The term “life changing” is one that by default has a percentage of hyperbole attached to it. I can say unequivocally that the first time I listened to The Velvet Underground & Nico it changed my life within the confines of how I listened to music and ingested art in general. But to someone who has never heard this album—or, conversely, to someone who thinks that this album is a tortuous, 11-track pile of crap—this admission would seem crazy. What could be life changing about listening to an album, they might they think. And they are half right I suppose.
Another facet of life that may not have an amount of hyperbole attached to it so much as it entirely subjective is how we perceive sporting events. To the people of my father’s generation the final game of the 1951 season between the New York Giants and Brooklyn Dodgers is something that is on par with the Kennedy assassination in terms of how a sporting event can affect one’s life. The same can probably be said of the 1958 NFL Championship Game between the Baltimore Colts and New York Giants.
For me, my definitive sporting moments consist of John Paxson’s three-pointer against the Suns, Patrick Kane’s overtime goal to clinch the Stanley Cup, Tommie Frazier almost single-handedly eviscerating the University of Florida, both Bulls-Jazz Finals series, and a Miles Simon and Mike Bibby-led University of Arizona upsetting Kentucky for the national championship (just to name a few).
And the Demolition-Hart Foundation two-out-of-three falls match in SummerSlam ’90.
A WWF wrestling match from 1990 is something that I would consider life changing? Abso-frickin’-lutely.
On August 27, 1990 at The Spectrum in Philadelphia, the then-WWF and their summer pay-per-view event SummerSlam took place. I did not watch it live (we didn’t have cable television at the time) but I rented it from Blockbuster a few months later. The match lineup for this particular SummerSlam was somewhat blah, mostly because the WWF was at a weird crossroads of having too many wrestlers who were either too old (Dusty Rhodes or Nikolai Volkoff anyone?) or too… uncool (hello, Texas Tornado and Tito Santana). Look at some of the matches from that night:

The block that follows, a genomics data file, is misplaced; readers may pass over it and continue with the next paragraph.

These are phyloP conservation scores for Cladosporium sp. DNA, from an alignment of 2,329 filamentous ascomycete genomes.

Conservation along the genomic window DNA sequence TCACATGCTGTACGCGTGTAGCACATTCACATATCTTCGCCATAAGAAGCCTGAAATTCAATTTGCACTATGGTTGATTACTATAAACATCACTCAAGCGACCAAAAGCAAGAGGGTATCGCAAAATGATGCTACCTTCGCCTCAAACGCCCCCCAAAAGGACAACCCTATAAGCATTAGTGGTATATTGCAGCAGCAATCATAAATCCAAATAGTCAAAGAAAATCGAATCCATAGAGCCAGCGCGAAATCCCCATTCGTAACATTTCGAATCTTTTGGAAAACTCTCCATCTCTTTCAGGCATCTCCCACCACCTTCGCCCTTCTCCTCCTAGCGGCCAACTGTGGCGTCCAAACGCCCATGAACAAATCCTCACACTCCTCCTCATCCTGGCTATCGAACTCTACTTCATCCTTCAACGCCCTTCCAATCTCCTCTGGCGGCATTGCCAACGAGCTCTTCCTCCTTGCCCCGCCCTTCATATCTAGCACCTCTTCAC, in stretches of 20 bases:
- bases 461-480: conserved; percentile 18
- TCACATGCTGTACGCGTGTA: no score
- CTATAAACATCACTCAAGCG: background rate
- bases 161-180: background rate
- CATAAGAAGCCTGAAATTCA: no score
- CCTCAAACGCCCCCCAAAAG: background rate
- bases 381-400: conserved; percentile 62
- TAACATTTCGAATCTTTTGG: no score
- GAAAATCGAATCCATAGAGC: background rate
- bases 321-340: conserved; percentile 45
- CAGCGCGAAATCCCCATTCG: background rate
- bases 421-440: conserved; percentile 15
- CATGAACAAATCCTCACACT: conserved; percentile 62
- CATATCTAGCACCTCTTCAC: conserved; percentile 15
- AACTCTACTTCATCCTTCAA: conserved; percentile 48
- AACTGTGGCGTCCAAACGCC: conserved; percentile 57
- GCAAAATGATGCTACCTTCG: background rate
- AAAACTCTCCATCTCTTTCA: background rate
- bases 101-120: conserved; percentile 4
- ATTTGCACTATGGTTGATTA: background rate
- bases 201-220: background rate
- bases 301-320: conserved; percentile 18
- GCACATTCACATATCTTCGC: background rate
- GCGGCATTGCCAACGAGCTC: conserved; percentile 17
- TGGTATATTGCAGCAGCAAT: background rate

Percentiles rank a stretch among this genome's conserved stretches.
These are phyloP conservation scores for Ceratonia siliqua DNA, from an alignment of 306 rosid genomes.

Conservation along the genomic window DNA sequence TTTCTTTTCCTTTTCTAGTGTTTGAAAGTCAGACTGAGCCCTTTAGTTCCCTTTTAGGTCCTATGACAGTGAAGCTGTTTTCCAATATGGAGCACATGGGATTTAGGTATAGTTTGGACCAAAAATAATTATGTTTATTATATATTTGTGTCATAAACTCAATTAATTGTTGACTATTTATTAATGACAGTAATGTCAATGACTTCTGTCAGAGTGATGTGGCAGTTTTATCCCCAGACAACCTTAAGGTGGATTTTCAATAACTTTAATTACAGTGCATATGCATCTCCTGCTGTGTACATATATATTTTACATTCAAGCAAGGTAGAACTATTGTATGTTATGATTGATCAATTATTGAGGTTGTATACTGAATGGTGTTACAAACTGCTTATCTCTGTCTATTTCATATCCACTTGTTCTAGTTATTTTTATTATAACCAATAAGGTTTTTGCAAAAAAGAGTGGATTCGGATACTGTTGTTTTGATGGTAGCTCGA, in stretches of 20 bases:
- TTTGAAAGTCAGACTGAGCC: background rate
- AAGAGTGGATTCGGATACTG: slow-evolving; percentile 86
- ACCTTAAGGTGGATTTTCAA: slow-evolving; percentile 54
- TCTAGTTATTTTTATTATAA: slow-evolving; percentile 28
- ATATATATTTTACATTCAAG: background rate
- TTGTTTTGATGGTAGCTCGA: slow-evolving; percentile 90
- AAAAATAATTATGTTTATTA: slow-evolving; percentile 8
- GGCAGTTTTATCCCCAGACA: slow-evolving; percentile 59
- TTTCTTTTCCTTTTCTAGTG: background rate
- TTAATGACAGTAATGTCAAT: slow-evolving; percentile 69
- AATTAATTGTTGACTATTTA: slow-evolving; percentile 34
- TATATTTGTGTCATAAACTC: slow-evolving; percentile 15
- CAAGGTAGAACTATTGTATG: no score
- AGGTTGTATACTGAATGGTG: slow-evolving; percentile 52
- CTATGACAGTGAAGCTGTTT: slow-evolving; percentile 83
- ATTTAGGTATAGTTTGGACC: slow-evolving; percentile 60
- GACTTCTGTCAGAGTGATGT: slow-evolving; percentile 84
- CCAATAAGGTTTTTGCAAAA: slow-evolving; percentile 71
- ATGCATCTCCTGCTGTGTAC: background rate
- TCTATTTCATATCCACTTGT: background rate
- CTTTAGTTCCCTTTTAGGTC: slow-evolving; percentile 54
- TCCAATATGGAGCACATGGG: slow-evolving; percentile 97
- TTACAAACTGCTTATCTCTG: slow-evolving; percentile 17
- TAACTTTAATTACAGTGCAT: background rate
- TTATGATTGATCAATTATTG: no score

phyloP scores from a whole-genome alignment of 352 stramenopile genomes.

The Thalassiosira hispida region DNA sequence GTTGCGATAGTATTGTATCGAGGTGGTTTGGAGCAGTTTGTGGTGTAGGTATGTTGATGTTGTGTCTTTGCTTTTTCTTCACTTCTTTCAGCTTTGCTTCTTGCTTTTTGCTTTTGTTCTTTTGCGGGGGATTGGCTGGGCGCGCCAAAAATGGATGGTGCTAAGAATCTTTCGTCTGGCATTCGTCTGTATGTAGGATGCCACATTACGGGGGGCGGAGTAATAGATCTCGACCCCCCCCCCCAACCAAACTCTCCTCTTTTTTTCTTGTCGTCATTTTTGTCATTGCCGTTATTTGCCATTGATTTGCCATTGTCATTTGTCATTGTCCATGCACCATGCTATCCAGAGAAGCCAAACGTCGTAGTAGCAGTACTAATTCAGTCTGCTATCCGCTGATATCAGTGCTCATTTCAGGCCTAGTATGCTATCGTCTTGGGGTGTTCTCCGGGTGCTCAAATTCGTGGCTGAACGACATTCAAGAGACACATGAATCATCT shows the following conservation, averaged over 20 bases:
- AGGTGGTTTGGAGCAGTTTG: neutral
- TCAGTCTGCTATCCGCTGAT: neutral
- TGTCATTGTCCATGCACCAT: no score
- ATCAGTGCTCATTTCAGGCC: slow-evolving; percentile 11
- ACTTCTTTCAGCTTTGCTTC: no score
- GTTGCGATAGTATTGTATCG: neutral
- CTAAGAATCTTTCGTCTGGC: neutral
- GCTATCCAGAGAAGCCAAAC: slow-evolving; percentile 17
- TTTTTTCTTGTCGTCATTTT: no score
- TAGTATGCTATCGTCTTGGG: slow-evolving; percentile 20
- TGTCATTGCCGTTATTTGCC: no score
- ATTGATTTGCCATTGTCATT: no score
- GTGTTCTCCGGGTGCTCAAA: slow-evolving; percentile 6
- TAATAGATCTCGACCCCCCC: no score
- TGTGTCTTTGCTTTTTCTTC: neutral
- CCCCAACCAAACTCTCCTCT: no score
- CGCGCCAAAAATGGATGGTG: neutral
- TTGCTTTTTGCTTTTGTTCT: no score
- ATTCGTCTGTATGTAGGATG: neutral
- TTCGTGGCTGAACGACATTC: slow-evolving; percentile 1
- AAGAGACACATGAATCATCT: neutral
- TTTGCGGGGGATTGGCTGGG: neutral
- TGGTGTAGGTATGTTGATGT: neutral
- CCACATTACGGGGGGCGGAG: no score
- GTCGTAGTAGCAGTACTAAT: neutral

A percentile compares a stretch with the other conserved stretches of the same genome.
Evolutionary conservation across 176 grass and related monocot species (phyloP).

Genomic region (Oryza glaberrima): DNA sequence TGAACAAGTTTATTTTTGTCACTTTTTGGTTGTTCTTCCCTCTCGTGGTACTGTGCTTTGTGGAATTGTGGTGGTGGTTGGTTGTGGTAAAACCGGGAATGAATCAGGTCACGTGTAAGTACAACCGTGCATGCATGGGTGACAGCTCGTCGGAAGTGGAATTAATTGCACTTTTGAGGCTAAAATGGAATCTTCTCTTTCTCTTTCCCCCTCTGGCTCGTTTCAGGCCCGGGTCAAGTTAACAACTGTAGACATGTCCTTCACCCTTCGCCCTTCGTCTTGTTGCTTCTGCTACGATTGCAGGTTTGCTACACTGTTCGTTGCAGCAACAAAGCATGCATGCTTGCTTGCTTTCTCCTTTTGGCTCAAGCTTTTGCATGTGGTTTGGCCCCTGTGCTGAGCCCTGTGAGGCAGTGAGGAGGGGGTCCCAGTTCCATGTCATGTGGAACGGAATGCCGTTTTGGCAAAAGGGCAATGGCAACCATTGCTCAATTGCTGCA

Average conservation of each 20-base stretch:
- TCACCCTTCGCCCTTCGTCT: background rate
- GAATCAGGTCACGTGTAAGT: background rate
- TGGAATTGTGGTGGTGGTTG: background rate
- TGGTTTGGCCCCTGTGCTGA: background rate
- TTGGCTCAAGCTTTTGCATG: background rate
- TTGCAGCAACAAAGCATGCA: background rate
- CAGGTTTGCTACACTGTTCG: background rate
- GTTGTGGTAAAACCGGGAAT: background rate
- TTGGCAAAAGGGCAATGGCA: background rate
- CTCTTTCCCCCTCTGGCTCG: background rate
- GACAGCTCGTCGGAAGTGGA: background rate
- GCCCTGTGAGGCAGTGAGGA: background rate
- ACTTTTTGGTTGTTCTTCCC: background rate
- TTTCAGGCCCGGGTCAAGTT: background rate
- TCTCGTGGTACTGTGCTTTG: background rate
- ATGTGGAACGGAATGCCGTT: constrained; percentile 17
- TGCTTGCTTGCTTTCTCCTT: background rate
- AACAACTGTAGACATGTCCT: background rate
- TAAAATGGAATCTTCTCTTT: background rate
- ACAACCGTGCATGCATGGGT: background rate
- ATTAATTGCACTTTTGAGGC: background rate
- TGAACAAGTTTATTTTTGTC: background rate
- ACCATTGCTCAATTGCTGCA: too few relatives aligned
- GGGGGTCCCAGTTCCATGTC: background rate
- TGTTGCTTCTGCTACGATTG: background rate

Power and Glory (aka Paul Roma and Hercules) vs. The Rockers
Texas Tornado vs. Mr. Perfect
Jake “The Snake” Roberts vs. Bad News Brown
The Warload vs. Tito Santana
Not exactly a murderer’s row of entertainment. The main event was The Ultimate Warrior vs. “Ravishing” Rick Rude in a steel cage match. But the Demolition-Hart Foundation match? It was like Jordan dropping six 3-pointers in the first half against the Blazers in the ’92 Finals—something totally unexpected. (And, yes, I still realize that I am talking about a Pay-Per-View wrestling match—something that was scripted weeks before the event aired.)
Some background: Demolition was the WWF’s equivalent of The Legion of Doom, a tag team that sported two men who looked like they were equal parts biker and potentially demented KISS (or Raiders) fan. They wore face paint that was silver, black and red, and they wore black spiky leather masks and jackets over their black tights. Demolition originally consisted of just two guys named Ax and Smash (more on this in a moment). The Hart Foundation, on the other hand, wore pink and black tights and leather jackets. One wrestler, Bret “The Hitman” Hart, had long-ish black curly hair and could probably be described as “a more athletic-looking mechanic, or stoner.” His face is long and sleepy-looking, to the point that if he weren’t a wrestler he’d probably be a bouncer that wore a Metallica or Megadeth jacket. Jim “The Anvil” Neidhart was the other member and he was the opposite of Bret: Neidhart had a buzzcut, a ZZ Top length goatee, and the physical build of someone who used to be a football player but had gained some weight in their 20′s.